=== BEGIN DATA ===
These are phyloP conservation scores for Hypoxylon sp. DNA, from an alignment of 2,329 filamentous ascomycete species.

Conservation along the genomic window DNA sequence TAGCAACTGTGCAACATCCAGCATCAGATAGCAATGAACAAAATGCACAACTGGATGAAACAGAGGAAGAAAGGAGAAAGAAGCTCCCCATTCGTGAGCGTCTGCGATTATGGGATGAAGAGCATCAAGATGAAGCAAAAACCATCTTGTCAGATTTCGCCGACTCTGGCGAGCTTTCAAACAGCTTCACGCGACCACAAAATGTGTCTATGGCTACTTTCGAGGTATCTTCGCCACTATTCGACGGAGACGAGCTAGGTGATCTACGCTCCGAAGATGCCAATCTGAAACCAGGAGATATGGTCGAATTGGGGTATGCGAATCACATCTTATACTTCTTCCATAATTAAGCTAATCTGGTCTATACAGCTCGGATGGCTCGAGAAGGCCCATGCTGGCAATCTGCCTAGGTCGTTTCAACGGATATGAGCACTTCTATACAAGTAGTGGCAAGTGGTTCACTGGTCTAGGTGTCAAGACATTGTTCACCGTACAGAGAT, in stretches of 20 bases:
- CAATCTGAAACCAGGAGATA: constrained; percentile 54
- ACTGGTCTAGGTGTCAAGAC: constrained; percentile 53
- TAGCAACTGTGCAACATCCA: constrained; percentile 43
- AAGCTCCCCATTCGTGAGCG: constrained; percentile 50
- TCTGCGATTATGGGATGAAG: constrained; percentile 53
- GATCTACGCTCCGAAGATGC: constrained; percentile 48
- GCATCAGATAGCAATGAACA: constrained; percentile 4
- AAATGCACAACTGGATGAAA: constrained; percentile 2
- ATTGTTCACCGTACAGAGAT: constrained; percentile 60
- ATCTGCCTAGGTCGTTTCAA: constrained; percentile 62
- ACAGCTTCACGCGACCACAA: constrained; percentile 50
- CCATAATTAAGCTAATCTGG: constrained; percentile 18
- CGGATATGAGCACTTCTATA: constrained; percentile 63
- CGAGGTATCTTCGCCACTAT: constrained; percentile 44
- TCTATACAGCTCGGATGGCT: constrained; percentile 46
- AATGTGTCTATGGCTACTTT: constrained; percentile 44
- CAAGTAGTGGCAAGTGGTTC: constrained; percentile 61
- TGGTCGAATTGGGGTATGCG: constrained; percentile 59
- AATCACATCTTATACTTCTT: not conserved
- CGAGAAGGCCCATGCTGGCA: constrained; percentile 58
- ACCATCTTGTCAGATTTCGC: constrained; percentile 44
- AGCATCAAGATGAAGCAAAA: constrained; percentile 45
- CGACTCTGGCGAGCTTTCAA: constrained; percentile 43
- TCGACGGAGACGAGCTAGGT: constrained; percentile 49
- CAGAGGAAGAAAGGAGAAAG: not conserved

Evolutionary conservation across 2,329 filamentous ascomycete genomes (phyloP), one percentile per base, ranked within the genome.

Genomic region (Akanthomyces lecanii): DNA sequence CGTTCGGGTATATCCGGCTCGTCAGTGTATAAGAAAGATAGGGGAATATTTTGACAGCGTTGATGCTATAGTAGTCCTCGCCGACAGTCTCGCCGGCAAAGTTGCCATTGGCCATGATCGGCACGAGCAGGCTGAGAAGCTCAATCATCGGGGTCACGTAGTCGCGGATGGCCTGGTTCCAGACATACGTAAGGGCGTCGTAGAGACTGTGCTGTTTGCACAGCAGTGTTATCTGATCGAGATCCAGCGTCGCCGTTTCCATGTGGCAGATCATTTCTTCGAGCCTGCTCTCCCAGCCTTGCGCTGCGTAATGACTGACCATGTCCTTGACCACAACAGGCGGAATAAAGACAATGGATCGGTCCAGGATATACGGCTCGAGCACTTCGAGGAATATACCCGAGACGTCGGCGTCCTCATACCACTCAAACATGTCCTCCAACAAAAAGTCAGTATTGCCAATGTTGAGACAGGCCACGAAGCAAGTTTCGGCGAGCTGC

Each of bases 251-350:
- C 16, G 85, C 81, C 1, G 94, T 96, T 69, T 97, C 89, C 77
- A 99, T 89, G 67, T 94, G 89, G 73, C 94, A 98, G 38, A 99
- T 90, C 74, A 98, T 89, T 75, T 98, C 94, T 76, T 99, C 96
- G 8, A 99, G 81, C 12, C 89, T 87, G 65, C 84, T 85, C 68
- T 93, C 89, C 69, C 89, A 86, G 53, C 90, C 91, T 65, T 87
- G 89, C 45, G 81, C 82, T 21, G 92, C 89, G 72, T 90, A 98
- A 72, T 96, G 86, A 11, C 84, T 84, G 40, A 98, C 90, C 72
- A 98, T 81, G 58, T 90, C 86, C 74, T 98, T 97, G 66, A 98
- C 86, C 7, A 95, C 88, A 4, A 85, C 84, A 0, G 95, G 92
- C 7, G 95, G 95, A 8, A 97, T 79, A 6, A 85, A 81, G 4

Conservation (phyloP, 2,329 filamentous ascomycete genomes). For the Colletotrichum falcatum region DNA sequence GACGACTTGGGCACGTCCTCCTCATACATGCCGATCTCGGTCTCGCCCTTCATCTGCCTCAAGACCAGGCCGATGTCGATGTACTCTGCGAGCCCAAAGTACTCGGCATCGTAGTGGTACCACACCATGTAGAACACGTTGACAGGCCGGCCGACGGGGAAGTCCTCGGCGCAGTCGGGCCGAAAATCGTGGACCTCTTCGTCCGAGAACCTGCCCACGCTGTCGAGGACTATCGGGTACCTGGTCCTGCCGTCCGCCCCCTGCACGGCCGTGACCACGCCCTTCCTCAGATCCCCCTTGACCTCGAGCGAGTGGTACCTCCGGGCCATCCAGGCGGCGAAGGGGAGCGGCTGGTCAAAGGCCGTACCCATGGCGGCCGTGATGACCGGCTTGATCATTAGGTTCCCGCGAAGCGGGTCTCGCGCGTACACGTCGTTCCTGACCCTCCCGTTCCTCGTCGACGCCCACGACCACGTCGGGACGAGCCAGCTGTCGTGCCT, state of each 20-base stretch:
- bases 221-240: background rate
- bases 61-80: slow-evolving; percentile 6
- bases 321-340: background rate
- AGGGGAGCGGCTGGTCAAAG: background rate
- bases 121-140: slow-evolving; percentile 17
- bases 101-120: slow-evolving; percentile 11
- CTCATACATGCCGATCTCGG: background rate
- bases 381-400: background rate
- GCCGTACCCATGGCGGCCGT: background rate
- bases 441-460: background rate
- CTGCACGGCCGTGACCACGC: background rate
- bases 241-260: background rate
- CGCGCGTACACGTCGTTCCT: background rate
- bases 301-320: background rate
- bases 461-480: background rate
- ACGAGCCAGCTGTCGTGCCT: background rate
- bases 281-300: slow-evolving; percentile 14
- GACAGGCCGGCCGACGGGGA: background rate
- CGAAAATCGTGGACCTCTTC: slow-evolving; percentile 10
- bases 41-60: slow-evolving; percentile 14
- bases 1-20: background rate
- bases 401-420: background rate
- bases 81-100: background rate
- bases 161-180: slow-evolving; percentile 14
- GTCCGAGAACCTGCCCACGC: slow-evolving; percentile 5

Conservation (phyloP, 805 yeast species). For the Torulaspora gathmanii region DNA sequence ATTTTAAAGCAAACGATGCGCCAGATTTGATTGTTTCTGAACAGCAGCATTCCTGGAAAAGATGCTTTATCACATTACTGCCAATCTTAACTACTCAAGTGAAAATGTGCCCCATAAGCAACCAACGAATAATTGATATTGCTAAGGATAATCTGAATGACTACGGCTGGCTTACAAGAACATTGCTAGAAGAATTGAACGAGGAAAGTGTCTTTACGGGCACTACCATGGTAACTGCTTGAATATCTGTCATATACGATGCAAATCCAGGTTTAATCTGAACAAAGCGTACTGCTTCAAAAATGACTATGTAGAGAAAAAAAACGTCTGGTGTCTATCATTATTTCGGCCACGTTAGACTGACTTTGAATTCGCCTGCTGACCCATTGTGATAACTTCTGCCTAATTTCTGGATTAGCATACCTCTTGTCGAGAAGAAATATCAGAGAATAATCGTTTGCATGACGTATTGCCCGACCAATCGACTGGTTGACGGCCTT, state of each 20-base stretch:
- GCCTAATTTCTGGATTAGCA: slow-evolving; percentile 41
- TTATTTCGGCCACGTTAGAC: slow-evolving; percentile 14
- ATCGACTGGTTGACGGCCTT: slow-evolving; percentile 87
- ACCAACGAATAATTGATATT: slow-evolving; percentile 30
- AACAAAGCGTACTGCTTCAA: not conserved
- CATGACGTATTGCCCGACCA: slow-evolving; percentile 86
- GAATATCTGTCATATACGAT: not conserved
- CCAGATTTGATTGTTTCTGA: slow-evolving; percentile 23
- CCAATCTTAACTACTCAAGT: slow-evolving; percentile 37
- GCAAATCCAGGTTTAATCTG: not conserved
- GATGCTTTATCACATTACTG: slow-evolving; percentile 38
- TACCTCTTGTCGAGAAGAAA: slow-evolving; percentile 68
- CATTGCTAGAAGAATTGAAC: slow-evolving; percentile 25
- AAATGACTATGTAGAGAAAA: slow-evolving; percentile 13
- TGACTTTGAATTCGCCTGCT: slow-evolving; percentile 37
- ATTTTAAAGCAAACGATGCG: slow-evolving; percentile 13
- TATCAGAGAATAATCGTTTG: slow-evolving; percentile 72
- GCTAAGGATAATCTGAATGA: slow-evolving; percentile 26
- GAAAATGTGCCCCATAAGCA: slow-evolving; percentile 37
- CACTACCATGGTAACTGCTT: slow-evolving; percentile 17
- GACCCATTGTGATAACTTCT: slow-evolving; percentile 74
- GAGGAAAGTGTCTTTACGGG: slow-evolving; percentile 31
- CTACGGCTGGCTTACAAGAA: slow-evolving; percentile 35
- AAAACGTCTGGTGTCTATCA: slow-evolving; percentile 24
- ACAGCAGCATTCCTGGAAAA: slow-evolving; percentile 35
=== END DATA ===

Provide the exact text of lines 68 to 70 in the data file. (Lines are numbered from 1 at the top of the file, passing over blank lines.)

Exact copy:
- GCCTAATTTCTGGATTAGCA: slow-evolving; percentile 41
- TTATTTCGGCCACGTTAGAC: slow-evolving; percentile 14
- ATCGACTGGTTGACGGCCTT: slow-evolving; percentile 87